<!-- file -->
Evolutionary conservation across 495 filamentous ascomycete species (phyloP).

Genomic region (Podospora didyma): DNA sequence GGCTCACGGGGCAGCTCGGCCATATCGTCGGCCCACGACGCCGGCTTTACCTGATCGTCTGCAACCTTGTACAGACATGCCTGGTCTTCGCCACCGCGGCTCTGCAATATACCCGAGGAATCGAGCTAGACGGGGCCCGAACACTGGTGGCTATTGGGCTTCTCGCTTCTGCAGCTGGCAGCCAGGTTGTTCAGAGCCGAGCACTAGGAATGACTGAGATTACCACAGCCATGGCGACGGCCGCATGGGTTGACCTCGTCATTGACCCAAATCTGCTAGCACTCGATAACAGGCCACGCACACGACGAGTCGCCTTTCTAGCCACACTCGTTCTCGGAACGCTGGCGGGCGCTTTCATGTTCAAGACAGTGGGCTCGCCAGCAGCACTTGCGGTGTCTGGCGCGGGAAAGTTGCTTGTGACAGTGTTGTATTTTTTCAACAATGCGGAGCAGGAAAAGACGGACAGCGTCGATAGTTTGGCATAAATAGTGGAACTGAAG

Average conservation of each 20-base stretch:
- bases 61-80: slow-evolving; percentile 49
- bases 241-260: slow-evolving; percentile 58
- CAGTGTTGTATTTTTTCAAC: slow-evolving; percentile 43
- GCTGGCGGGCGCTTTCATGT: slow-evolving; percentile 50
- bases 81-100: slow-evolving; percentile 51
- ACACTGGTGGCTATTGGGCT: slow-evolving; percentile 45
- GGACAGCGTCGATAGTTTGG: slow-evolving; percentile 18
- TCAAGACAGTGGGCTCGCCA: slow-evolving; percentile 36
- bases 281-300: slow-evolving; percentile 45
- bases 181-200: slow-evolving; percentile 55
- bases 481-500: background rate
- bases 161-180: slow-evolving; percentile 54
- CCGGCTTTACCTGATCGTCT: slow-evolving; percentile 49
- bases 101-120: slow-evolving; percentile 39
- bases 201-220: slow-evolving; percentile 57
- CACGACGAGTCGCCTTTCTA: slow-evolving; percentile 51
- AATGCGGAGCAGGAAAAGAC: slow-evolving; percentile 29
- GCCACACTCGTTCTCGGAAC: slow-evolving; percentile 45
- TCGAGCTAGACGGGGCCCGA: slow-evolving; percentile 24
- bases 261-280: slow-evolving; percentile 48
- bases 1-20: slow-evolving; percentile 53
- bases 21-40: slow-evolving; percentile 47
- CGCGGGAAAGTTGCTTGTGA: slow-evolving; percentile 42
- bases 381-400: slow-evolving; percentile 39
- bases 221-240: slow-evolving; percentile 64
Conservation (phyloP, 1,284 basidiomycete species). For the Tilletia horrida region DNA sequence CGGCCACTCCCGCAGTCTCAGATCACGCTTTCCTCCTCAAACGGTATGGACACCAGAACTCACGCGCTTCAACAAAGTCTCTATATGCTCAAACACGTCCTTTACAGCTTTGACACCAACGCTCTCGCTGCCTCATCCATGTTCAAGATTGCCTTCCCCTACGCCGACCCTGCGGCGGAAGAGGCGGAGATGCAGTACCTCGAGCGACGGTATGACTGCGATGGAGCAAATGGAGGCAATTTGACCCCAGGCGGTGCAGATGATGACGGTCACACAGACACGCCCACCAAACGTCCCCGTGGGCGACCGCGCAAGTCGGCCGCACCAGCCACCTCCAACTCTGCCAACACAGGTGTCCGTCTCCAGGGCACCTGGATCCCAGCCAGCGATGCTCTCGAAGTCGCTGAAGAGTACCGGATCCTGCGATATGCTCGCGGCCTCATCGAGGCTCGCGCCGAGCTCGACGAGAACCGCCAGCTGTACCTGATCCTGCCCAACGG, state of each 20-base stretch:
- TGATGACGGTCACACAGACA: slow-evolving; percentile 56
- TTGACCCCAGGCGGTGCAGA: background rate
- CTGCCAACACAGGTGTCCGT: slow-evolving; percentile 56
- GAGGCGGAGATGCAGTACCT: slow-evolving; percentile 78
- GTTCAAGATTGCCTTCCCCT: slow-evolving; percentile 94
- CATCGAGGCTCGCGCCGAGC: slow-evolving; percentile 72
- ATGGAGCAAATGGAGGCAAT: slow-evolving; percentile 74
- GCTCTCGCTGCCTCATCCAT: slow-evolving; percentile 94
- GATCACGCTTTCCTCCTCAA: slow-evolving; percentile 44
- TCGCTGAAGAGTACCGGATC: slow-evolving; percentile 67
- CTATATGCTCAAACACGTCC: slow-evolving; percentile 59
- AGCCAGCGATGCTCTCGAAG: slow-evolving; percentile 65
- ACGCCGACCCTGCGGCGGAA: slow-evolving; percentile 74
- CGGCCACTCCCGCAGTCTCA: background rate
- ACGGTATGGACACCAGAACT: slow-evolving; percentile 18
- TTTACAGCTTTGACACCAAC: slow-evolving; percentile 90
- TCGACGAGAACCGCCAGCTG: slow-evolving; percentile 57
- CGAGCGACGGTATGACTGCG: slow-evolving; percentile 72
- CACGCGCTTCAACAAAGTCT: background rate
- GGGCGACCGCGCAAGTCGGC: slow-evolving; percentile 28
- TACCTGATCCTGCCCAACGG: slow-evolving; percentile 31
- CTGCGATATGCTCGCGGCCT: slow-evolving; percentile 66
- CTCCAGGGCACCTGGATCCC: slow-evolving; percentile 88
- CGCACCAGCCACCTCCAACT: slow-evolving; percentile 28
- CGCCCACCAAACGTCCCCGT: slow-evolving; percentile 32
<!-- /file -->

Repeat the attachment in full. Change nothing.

Evolutionary conservation across 495 filamentous ascomycete species (phyloP).

Genomic region (Podospora didyma): DNA sequence GGCTCACGGGGCAGCTCGGCCATATCGTCGGCCCACGACGCCGGCTTTACCTGATCGTCTGCAACCTTGTACAGACATGCCTGGTCTTCGCCACCGCGGCTCTGCAATATACCCGAGGAATCGAGCTAGACGGGGCCCGAACACTGGTGGCTATTGGGCTTCTCGCTTCTGCAGCTGGCAGCCAGGTTGTTCAGAGCCGAGCACTAGGAATGACTGAGATTACCACAGCCATGGCGACGGCCGCATGGGTTGACCTCGTCATTGACCCAAATCTGCTAGCACTCGATAACAGGCCACGCACACGACGAGTCGCCTTTCTAGCCACACTCGTTCTCGGAACGCTGGCGGGCGCTTTCATGTTCAAGACAGTGGGCTCGCCAGCAGCACTTGCGGTGTCTGGCGCGGGAAAGTTGCTTGTGACAGTGTTGTATTTTTTCAACAATGCGGAGCAGGAAAAGACGGACAGCGTCGATAGTTTGGCATAAATAGTGGAACTGAAG

Average conservation of each 20-base stretch:
- bases 61-80: slow-evolving; percentile 49
- bases 241-260: slow-evolving; percentile 58
- CAGTGTTGTATTTTTTCAAC: slow-evolving; percentile 43
- GCTGGCGGGCGCTTTCATGT: slow-evolving; percentile 50
- bases 81-100: slow-evolving; percentile 51
- ACACTGGTGGCTATTGGGCT: slow-evolving; percentile 45
- GGACAGCGTCGATAGTTTGG: slow-evolving; percentile 18
- TCAAGACAGTGGGCTCGCCA: slow-evolving; percentile 36
- bases 281-300: slow-evolving; percentile 45
- bases 181-200: slow-evolving; percentile 55
- bases 481-500: background rate
- bases 161-180: slow-evolving; percentile 54
- CCGGCTTTACCTGATCGTCT: slow-evolving; percentile 49
- bases 101-120: slow-evolving; percentile 39
- bases 201-220: slow-evolving; percentile 57
- CACGACGAGTCGCCTTTCTA: slow-evolving; percentile 51
- AATGCGGAGCAGGAAAAGAC: slow-evolving; percentile 29
- GCCACACTCGTTCTCGGAAC: slow-evolving; percentile 45
- TCGAGCTAGACGGGGCCCGA: slow-evolving; percentile 24
- bases 261-280: slow-evolving; percentile 48
- bases 1-20: slow-evolving; percentile 53
- bases 21-40: slow-evolving; percentile 47
- CGCGGGAAAGTTGCTTGTGA: slow-evolving; percentile 42
- bases 381-400: slow-evolving; percentile 39
- bases 221-240: slow-evolving; percentile 64
Conservation (phyloP, 1,284 basidiomycete species). For the Tilletia horrida region DNA sequence CGGCCACTCCCGCAGTCTCAGATCACGCTTTCCTCCTCAAACGGTATGGACACCAGAACTCACGCGCTTCAACAAAGTCTCTATATGCTCAAACACGTCCTTTACAGCTTTGACACCAACGCTCTCGCTGCCTCATCCATGTTCAAGATTGCCTTCCCCTACGCCGACCCTGCGGCGGAAGAGGCGGAGATGCAGTACCTCGAGCGACGGTATGACTGCGATGGAGCAAATGGAGGCAATTTGACCCCAGGCGGTGCAGATGATGACGGTCACACAGACACGCCCACCAAACGTCCCCGTGGGCGACCGCGCAAGTCGGCCGCACCAGCCACCTCCAACTCTGCCAACACAGGTGTCCGTCTCCAGGGCACCTGGATCCCAGCCAGCGATGCTCTCGAAGTCGCTGAAGAGTACCGGATCCTGCGATATGCTCGCGGCCTCATCGAGGCTCGCGCCGAGCTCGACGAGAACCGCCAGCTGTACCTGATCCTGCCCAACGG, state of each 20-base stretch:
- TGATGACGGTCACACAGACA: slow-evolving; percentile 56
- TTGACCCCAGGCGGTGCAGA: background rate
- CTGCCAACACAGGTGTCCGT: slow-evolving; percentile 56
- GAGGCGGAGATGCAGTACCT: slow-evolving; percentile 78
- GTTCAAGATTGCCTTCCCCT: slow-evolving; percentile 94
- CATCGAGGCTCGCGCCGAGC: slow-evolving; percentile 72
- ATGGAGCAAATGGAGGCAAT: slow-evolving; percentile 74
- GCTCTCGCTGCCTCATCCAT: slow-evolving; percentile 94
- GATCACGCTTTCCTCCTCAA: slow-evolving; percentile 44
- TCGCTGAAGAGTACCGGATC: slow-evolving; percentile 67
- CTATATGCTCAAACACGTCC: slow-evolving; percentile 59
- AGCCAGCGATGCTCTCGAAG: slow-evolving; percentile 65
- ACGCCGACCCTGCGGCGGAA: slow-evolving; percentile 74
- CGGCCACTCCCGCAGTCTCA: background rate
- ACGGTATGGACACCAGAACT: slow-evolving; percentile 18
- TTTACAGCTTTGACACCAAC: slow-evolving; percentile 90
- TCGACGAGAACCGCCAGCTG: slow-evolving; percentile 57
- CGAGCGACGGTATGACTGCG: slow-evolving; percentile 72
- CACGCGCTTCAACAAAGTCT: background rate
- GGGCGACCGCGCAAGTCGGC: slow-evolving; percentile 28
- TACCTGATCCTGCCCAACGG: slow-evolving; percentile 31
- CTGCGATATGCTCGCGGCCT: slow-evolving; percentile 66
- CTCCAGGGCACCTGGATCCC: slow-evolving; percentile 88
- CGCACCAGCCACCTCCAACT: slow-evolving; percentile 28
- CGCCCACCAAACGTCCCCGT: slow-evolving; percentile 32